My husband is a Tamil Brahmin, who has grown up in the North and I am from Uttar Pradesh, so ours is literally a story of the Two states.
But when it comes to ours kids we have always tried to raise them in a neutral environment.
Make Your Own Traditions;
Since both our cultures are vastly different, we decided that we will celebrate festivals we like and if needed modify the customs. For eg. On Diwali we first wake up in the morning and put oil on the kids head, have a bath, pray like in the South Indian culture and then in the evening we again pray, decorate with Diyas and play cards(in South India, playing cards is seen as gambling but in the north, it’s a tradition). We as a family do not believe in bursting crackers for the environment. We also celebrate Holi, Lohri, Makar Sankranti, Pongal, Ganesh Chaturthi, Christmas etc with equal enthusiasm.
Be Open To New Cultures
One day my kids asked me if they were South Indians or North Indians? It was a question we knew would be confusing because we have raised them more like global citizens than individual belonging to a certain region. However, we do realise that developing a strong foundation of belongingness to their cultural helps children create a well matured social network while transitioning into adulthood and connects them to their roots. But then culture is what you make of it and we have our own rules. When they grow up, they can decide what they want to follow.
Seek Grandparents Help
We also make sure that our children interact with their grandparents, ask questions about how they grew up, traditions they practised, games they played and the holidays they enjoyed in their ages. This will make them understand and give them more clarity on their roots.
Raise Global Citizens
We have friends from all over the world and we make sure our kids are friends with them too and we don’t only mean friends with their kids, but with our friends. We plan holidays and outings with our friends and our kids. Making memories with real people can be even more fun for the kids than exploring other cultures on their own. This has also helped them open to different cultures. Christmas is a festival we celebrate with the same amount of passion as Holi or Diwali.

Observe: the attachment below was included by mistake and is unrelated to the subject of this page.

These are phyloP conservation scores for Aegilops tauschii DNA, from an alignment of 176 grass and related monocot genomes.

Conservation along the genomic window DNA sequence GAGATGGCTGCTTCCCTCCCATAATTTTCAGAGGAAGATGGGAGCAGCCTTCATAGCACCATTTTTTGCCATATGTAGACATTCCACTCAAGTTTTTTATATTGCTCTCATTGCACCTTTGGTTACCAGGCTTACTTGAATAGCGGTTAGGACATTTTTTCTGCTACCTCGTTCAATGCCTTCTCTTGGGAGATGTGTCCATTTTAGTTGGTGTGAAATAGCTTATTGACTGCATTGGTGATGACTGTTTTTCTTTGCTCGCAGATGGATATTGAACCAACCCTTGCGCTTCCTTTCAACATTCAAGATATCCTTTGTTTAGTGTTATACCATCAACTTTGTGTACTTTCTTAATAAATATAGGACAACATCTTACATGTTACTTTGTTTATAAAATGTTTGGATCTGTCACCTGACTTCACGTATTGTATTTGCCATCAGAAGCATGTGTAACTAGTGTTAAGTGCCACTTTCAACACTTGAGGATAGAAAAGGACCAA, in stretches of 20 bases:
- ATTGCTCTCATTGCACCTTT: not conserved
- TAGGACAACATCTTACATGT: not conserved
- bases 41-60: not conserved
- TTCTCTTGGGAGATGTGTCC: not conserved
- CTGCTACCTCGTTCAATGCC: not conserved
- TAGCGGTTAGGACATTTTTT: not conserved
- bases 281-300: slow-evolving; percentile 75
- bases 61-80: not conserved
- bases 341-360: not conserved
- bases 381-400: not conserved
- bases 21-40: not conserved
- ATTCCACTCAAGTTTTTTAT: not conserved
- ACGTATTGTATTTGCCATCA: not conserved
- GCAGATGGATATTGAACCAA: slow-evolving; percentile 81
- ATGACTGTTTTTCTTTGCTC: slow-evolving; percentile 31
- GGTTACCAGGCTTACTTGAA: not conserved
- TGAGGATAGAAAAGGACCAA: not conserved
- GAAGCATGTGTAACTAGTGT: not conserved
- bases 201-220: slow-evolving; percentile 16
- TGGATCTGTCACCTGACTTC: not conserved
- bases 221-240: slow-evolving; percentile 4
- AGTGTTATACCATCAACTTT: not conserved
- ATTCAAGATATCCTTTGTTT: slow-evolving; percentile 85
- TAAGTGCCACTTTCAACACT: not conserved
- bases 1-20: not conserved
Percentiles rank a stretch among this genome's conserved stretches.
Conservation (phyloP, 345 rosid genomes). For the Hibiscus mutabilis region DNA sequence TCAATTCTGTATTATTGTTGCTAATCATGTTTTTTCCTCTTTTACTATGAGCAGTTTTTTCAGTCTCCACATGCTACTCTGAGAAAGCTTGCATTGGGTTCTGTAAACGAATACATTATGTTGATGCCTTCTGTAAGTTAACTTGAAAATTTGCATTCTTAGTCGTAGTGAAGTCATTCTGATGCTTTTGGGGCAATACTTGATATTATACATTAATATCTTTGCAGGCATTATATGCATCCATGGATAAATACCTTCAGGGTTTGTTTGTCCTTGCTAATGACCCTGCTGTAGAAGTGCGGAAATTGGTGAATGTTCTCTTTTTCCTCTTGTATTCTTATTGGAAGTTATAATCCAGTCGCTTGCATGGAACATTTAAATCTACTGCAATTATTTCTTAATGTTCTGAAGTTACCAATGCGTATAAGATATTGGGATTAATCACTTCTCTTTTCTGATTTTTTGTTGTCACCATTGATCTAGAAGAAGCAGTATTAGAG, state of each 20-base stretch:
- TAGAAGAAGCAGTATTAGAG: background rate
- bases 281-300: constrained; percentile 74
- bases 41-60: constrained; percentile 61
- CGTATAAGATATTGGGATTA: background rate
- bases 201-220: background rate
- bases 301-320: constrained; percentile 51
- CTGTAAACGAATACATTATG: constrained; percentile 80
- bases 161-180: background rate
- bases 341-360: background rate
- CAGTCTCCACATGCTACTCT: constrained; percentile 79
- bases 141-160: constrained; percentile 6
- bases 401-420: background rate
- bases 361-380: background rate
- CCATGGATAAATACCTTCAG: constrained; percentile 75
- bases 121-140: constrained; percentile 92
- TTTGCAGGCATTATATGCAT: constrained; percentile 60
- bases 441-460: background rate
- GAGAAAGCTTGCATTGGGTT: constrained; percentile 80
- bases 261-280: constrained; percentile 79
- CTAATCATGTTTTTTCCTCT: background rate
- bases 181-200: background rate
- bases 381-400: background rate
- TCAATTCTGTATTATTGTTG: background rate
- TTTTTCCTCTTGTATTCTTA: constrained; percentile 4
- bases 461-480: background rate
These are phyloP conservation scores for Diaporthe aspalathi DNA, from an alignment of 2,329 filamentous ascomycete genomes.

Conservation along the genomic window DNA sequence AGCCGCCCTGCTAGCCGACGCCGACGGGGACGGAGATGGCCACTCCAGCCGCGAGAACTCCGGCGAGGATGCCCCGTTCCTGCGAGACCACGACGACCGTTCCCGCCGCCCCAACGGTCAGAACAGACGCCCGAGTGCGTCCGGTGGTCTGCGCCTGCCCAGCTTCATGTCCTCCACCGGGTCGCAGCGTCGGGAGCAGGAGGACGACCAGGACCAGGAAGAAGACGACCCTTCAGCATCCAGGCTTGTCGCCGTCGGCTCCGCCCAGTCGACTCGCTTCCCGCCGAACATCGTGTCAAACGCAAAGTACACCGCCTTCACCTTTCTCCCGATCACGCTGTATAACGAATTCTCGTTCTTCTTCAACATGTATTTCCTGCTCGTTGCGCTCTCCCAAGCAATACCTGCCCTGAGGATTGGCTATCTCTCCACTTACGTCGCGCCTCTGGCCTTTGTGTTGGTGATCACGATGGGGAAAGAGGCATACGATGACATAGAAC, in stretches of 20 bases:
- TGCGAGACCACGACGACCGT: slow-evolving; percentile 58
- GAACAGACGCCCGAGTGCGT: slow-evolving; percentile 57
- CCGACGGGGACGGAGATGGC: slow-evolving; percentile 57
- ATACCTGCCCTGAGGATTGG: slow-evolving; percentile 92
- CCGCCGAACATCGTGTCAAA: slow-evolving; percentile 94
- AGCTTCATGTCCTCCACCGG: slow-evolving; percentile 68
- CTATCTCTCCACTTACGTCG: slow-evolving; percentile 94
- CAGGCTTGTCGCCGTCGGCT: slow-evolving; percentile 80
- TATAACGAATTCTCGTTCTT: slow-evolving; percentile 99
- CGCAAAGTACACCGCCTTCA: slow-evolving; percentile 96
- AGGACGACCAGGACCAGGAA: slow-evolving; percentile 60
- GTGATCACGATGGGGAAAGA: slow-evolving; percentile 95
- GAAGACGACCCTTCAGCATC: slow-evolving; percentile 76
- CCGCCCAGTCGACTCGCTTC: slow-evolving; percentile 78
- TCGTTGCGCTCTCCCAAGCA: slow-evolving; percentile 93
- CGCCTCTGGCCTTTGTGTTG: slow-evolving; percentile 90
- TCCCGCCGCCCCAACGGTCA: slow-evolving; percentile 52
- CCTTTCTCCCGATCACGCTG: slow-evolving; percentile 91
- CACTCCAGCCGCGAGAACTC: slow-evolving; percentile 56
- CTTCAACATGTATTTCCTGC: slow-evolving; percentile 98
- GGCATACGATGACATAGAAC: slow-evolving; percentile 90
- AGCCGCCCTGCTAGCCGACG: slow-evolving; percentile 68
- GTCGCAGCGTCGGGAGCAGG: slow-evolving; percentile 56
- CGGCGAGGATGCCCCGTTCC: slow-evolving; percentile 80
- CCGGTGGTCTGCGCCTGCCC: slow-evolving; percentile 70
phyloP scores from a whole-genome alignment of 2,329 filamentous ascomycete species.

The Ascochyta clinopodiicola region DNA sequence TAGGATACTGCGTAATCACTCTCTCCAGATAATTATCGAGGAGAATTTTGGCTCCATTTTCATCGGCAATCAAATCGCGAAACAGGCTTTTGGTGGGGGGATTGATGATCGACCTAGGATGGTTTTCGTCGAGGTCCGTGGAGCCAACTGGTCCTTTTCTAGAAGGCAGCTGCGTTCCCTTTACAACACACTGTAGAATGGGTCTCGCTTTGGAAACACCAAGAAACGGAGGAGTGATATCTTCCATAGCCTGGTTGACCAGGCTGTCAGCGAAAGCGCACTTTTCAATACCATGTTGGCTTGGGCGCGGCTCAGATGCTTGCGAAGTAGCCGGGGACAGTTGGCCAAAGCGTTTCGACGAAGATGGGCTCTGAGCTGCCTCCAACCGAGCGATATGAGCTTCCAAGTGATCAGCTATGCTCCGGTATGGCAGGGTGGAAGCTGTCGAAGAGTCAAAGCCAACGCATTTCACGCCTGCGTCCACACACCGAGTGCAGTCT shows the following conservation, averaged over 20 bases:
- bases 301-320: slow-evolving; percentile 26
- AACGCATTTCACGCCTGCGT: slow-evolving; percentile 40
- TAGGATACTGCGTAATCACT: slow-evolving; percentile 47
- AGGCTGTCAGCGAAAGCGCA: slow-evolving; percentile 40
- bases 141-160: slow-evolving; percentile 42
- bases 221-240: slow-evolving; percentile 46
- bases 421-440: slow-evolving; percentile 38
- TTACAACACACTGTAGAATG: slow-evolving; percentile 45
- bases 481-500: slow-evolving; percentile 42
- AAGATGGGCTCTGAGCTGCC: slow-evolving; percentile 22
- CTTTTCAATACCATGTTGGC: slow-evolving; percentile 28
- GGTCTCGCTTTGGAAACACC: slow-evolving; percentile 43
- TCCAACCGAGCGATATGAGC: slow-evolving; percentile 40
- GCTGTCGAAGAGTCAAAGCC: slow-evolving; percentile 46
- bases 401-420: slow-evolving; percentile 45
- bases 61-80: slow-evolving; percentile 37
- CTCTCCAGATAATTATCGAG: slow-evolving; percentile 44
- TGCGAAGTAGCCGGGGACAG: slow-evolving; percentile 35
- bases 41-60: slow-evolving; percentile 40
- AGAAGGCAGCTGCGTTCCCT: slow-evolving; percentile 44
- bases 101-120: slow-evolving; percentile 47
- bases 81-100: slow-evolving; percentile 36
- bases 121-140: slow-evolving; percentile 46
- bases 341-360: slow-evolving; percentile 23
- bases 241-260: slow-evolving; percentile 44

Whether you have first-hand information about your family’s cultural heritage or must go back to former generations, you can still incorporate some popular traditions for your family today. Research your family’s cultural roots and discover what practices might fit with your family’s lifestyle.
Music Can Be The Connect
We haven’t yet explored this but making your kids listen to traditional music is a great way to explore different cultures and can be something that you listen to while you are doing other things, such as relaxing outdoors together or cooking.
Understanding your roots is important but raising kids who understand, respect, and appreciate the diverse array of cultures that exist is what the world needs right now. Today we see so many families like us and that’s why I shared this post. Hope this helps give you some clarity if you were in a similar dilemma 💕.
Wishing you a Happy Pongal, Makar Sankranti, Lohri or Bihu, whatever you are celebrating.